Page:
Trendy zookeeping

Trendy zookeeping

I’m, of course, talking about Ark Nova, one of the hottest titles at the moment. Designed by first-time designer Mathias Wigge and published by Feuerland Spiele, Ark Nova has been very popular recently. A Finnish game store got a few dozen copies and sold them out immediately. I managed to secure a copy for myself from the friendly local game store, making Ark Nova my first game purchase in 2022.

Ark Nova box cover

The game is all about zookeeping. Each player has a private board where they build enclosures for animals and then try to fill those enclosures with appealing animals. Appeal means ticket sales, but you also need to worry about the scientific reputation of your zoo, and you must do conservation projects to gain essential conservation points.

The game isn’t terribly groundbreaking. A big part of it is the card play, which is reminiscent of Terraforming Mars: the cards have conditions, price, tags, instant effects and long-term effects. You don’t have to buy the cards, though, you get them from card-drawing actions, but otherwise, it feels vaguely familiar.

The action mechanism is borrowed from Civilization: A New Dawn: you have five different actions and a track from 1–5 where the actions are. When you do an action, the power of that action is the value it has on the track, and when you’ve done it, it drops to 1, and other actions slide up. This is simple and clever: you need to figure out which actions you want to do, how much power you need, etc.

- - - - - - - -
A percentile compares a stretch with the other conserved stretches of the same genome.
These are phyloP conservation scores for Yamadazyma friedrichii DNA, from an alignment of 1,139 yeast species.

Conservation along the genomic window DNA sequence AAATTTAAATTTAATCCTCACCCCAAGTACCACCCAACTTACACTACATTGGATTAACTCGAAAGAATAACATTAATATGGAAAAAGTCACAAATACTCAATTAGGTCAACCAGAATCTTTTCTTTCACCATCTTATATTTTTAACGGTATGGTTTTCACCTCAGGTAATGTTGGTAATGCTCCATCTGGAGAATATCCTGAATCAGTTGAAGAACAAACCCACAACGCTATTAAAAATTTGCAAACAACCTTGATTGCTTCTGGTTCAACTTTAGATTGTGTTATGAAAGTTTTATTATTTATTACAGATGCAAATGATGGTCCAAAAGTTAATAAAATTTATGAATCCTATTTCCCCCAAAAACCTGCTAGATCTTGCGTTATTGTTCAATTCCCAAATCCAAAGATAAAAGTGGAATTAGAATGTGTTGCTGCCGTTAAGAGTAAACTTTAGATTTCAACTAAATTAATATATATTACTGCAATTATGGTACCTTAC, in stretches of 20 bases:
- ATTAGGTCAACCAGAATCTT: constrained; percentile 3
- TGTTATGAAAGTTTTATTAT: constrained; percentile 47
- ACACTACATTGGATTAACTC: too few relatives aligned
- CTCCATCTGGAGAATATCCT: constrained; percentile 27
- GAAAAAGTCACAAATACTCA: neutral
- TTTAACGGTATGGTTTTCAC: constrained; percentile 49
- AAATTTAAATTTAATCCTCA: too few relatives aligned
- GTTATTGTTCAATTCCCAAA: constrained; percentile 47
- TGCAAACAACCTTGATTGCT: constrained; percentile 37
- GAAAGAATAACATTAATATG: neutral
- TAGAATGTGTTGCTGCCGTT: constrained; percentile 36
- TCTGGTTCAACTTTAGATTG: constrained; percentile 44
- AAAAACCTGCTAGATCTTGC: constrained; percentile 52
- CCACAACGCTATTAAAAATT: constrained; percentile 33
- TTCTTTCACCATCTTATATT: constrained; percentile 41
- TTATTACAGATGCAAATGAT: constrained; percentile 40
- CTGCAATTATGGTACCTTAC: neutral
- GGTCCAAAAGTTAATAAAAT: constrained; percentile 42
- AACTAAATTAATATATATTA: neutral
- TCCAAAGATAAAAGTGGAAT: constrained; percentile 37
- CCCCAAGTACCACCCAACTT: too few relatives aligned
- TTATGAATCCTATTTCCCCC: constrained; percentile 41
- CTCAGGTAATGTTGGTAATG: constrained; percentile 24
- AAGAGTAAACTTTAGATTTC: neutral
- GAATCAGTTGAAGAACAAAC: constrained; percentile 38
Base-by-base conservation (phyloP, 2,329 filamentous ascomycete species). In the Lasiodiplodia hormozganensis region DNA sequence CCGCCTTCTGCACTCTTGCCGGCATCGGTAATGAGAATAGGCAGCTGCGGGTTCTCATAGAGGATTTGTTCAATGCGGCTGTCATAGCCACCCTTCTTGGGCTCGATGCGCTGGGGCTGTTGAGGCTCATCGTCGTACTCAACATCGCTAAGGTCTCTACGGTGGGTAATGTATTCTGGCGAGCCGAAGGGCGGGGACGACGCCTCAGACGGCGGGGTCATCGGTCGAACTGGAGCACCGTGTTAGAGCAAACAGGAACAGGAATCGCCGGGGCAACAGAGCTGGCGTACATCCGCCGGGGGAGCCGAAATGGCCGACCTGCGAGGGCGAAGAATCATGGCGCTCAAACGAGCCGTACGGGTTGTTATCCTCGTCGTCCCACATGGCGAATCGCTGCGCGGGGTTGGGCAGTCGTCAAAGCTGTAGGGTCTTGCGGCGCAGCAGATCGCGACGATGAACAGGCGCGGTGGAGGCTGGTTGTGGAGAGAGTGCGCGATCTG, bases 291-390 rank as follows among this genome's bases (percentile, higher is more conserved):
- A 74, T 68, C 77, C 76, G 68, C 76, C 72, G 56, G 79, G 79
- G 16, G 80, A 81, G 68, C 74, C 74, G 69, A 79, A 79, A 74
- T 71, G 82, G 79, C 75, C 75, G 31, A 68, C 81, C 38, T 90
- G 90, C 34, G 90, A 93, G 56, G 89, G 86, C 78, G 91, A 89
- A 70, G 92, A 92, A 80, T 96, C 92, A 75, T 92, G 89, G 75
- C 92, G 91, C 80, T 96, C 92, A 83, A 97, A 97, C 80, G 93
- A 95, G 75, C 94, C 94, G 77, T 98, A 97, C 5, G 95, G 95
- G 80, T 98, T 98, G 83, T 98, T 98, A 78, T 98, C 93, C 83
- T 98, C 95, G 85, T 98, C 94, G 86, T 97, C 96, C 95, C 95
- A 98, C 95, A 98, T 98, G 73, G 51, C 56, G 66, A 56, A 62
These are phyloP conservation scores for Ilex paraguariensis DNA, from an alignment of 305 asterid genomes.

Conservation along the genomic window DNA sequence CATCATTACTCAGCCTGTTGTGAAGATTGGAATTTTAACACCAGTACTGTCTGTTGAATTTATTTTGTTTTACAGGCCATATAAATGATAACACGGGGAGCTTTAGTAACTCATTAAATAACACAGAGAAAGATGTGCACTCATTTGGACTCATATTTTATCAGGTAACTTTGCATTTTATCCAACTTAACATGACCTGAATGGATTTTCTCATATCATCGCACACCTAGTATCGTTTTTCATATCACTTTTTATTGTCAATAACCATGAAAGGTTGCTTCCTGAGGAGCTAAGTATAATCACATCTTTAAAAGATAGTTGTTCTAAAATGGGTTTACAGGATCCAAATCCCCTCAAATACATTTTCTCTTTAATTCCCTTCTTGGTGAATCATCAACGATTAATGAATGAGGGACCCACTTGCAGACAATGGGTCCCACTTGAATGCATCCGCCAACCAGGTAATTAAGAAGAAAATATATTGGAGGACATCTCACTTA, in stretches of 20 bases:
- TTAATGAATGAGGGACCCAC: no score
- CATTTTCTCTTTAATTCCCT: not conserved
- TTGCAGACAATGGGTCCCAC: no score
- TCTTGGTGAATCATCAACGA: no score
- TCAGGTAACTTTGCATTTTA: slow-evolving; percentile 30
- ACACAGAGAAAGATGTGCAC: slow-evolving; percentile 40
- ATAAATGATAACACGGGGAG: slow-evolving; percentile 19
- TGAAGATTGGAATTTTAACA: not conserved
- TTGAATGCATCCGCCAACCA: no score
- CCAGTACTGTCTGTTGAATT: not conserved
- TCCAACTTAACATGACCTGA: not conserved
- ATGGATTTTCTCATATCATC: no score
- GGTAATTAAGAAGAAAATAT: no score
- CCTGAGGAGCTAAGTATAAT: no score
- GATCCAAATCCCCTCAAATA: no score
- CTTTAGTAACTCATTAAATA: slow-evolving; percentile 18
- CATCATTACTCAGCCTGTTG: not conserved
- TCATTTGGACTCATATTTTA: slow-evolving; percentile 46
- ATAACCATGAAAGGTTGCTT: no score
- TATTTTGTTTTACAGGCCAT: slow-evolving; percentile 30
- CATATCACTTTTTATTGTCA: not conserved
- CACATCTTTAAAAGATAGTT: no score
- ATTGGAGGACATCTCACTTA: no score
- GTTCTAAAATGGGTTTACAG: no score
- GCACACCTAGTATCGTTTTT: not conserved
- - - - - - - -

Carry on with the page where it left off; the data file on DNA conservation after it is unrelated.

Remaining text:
Finally, there’s a loan from Rajas of the Ganges: the appeal track and the conservation track go in the opposing directions, and the game ends when someone has their score markers meet. Everybody else gets one turn (this is a brutal ending rule in a game where doing many point-scoring things requires more than one turn), then it’s game over.

Your conservation rating gives you a negative score, which is subtracted from your appeal points, and that’s your final score. This means you have to get those scoring markers to cross each other; otherwise, your score will be negative. Each conservation point is worth three appeal points, making the goal slightly easier.

Hand of cards in Ark Nova
The card iconography is clean. The art is all stock photos, but the overall look is more uniform than in Terraforming Mars and works pretty well.

It’s all pretty neat, and I can see why this game is popular. Terraforming Mars has been very popular, and this pushes many of the same buttons. There’s no common board; everybody just works on their own zoo board, so this is somewhat more solitaire-ish, but there’s some competition. Especially the end game timing is critical.

The game is highly tactical. You may cook up a strategy, but if the deck does not serve you the cards you need, you need to switch gears. Some people will absolutely hate that, but this seems to be a type of game most board game enthusiasts enjoy. I don’t mind this tactical nature and the randomness stemming from it.

Ark Nova is long. The box promises 90–150 minutes, but many have reported initial plays taking three or four hours. That’s somewhat terrifying. We’re fast, and our first play was 90 minutes and the second about 70 minutes. This clearly isn’t a 30 to 45 minute game for us (like Anno 1800, box time 120 minutes, is), but somewhat over an hour is fine, especially as the setup and teardown are pretty snappy. The game keeps you engaged. I know I won’t be taking this to our game group to play a four-player game, though. The BGG crowd thinks – with a wide margin – that the two-player game is best, and 1 to 3 players are fine. Few prefer the four-player game.

Is Ark Nova worth the hype? The jury is still out, but many people do seem to enjoy this kind of game and will enjoy Ark Nova.

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